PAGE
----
The focus of this article is on a creative writing group developed for women with chronic pelvic pain. The authors address whether their experiences have anything to say about how creative writing sits within the current Western health paradigm and its approach to people who suffer from medically unexplained symptoms.
Am J Psychother. 1995 Spring;49(2):225-36.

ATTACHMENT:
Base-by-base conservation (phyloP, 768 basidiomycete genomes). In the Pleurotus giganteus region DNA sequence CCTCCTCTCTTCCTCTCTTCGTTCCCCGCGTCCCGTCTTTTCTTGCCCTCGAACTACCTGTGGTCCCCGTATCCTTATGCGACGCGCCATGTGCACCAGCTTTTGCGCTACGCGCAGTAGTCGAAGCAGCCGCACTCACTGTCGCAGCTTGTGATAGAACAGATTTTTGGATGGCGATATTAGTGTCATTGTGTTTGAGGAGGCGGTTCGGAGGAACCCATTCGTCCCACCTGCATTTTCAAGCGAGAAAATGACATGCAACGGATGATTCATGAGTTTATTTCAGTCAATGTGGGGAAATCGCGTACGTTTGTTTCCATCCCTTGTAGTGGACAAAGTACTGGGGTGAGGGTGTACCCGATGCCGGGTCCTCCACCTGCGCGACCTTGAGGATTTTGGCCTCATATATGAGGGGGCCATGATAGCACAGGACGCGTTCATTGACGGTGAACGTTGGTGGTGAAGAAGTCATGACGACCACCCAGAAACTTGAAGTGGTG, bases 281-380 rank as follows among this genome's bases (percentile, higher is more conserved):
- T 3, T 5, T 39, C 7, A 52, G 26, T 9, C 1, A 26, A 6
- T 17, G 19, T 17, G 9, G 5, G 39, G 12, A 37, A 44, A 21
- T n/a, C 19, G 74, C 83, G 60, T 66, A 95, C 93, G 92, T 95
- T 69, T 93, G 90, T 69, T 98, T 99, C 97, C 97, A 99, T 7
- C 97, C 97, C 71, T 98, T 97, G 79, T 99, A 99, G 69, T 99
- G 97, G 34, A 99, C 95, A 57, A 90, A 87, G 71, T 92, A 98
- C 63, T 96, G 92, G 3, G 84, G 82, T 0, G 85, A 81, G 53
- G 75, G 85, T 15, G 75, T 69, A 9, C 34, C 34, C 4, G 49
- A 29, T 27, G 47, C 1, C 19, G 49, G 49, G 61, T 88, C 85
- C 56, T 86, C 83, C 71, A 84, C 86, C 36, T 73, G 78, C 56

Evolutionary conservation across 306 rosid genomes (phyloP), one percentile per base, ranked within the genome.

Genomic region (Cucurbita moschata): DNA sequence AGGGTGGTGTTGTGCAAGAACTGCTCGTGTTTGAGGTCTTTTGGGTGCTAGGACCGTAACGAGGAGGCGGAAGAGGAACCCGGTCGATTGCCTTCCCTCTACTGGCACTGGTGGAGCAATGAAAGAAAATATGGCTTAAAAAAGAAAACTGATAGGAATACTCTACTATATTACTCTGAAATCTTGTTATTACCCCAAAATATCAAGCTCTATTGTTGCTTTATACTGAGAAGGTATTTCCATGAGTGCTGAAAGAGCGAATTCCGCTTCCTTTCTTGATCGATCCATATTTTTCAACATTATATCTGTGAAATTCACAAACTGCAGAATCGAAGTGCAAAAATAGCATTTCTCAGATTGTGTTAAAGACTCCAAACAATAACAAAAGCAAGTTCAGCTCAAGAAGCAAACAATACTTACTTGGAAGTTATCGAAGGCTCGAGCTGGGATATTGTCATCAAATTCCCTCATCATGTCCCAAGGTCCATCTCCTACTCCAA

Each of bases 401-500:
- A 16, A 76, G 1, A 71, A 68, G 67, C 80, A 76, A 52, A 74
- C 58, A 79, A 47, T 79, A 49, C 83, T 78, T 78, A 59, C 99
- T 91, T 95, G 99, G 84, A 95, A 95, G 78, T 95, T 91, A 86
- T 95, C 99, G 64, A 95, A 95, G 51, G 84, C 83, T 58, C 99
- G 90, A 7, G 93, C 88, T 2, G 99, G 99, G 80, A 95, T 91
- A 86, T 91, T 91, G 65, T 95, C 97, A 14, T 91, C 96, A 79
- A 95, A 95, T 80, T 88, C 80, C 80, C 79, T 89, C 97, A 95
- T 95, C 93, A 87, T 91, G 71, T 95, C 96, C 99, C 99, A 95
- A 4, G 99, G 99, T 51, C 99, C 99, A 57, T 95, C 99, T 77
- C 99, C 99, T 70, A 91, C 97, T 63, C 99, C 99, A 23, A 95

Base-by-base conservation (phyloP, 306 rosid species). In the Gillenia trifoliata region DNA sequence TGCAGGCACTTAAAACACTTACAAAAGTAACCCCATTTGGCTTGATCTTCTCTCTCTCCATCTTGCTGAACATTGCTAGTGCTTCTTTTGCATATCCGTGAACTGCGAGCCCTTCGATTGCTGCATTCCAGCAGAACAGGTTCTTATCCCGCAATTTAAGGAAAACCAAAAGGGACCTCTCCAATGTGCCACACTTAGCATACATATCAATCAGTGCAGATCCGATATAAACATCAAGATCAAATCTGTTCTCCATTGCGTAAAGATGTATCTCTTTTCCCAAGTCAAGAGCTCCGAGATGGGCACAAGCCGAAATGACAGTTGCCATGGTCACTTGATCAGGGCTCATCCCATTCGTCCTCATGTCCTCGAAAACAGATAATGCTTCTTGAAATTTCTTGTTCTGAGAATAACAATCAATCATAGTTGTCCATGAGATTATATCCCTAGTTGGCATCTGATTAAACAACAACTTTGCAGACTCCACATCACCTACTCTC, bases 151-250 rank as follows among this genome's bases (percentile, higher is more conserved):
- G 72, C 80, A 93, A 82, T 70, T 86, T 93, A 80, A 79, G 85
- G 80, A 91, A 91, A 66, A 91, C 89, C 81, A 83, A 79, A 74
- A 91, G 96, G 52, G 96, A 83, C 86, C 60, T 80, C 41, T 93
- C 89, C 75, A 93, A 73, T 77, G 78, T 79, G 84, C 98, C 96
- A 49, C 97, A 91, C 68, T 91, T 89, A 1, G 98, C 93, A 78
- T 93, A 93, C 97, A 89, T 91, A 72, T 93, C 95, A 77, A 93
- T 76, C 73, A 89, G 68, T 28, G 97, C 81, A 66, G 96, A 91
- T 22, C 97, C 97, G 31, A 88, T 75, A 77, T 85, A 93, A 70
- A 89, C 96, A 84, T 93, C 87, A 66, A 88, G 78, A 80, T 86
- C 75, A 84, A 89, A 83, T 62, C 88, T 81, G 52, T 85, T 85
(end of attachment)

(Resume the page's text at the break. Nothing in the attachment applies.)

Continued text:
This paper illustrates how programmed writing lessons to be completed as homework assignments can be used in conjunction with traditional verbal psychotherapy. Each patient was involved in a symbolically enmeshed relationship. Special benefits for patients from the combination of programmed writing lessong with traditional psychotherapy were: (1) increased couple communication; (2) possibly more rapid change; (3) possibly shorter-term therapy; (4) increased forgotten trauma discovery; (5) and increased explicit and specific instructions. Patients were informed from the outset that the use of programmed writing lessons would or might: (1) help the therapist get a better idea of what was going on in regard to the development, values, rules, etc. of their symbiotic relationships; (2) decrease the time spent in therapy, and (3) encourage self-realization through self-directed assignments between sessions. For psychotherapists there are advantages of: (1) putting the responsibility for change on the shoulders of patients rather than on themselves; (2) using programs of theoretical and therapeutic approaches that may not be well known to the therapist; (3) reducing the frequency of sessions and administering written homework assignments when the therapist is on vacation; and (4) increasing the number of patients that can be seen for unit of therapist’s time.